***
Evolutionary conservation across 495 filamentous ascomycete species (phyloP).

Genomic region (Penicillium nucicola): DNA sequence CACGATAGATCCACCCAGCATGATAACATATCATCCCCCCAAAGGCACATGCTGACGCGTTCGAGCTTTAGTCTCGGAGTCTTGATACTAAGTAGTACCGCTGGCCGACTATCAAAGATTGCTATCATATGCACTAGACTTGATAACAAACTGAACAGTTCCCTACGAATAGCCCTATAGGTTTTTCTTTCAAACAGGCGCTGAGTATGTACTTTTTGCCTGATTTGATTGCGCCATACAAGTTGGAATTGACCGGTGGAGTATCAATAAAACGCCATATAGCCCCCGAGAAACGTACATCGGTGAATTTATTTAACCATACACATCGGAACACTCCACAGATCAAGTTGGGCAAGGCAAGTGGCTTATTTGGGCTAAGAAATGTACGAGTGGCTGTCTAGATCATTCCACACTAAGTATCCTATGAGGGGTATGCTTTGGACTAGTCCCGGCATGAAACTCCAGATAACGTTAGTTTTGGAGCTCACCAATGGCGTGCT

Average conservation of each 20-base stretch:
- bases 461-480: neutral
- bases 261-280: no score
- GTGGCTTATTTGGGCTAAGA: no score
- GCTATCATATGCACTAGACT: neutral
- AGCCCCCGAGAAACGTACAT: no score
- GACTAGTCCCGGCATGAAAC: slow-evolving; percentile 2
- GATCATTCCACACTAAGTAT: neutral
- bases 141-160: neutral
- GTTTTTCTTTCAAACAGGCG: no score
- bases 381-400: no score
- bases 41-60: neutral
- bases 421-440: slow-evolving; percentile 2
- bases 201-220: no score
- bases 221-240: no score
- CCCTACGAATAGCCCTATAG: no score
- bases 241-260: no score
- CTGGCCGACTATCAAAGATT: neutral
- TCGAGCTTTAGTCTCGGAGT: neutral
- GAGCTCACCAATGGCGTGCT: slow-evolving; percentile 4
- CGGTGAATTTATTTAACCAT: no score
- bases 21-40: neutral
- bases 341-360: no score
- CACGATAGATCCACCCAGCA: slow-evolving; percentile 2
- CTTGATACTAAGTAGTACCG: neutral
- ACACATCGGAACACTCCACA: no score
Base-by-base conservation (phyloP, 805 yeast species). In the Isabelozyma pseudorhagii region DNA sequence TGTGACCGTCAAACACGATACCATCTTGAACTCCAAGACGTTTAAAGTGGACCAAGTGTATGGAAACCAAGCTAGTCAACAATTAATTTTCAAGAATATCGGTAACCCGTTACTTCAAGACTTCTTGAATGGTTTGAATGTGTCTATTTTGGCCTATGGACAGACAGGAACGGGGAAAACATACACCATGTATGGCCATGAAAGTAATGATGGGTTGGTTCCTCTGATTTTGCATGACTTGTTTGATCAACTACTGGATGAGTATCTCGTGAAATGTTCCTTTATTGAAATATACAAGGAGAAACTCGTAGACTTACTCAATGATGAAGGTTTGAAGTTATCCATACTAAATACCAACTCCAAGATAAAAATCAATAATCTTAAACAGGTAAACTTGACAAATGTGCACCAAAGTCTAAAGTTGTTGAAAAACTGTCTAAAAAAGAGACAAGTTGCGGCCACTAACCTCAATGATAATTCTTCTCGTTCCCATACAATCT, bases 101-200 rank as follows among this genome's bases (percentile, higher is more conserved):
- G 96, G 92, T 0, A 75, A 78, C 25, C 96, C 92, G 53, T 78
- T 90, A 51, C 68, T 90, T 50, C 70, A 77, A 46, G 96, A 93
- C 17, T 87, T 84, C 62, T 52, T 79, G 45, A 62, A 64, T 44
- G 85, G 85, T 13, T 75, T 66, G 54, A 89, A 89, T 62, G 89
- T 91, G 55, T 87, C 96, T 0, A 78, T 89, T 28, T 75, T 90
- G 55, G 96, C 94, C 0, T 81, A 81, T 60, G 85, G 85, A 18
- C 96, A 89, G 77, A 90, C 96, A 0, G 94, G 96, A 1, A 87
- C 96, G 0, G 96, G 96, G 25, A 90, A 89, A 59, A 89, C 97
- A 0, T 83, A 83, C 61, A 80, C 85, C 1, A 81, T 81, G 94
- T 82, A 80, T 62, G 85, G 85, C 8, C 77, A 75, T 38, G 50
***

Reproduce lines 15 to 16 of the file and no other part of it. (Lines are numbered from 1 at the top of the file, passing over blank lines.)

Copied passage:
- bases 421-440: slow-evolving; percentile 2
- bases 201-220: no score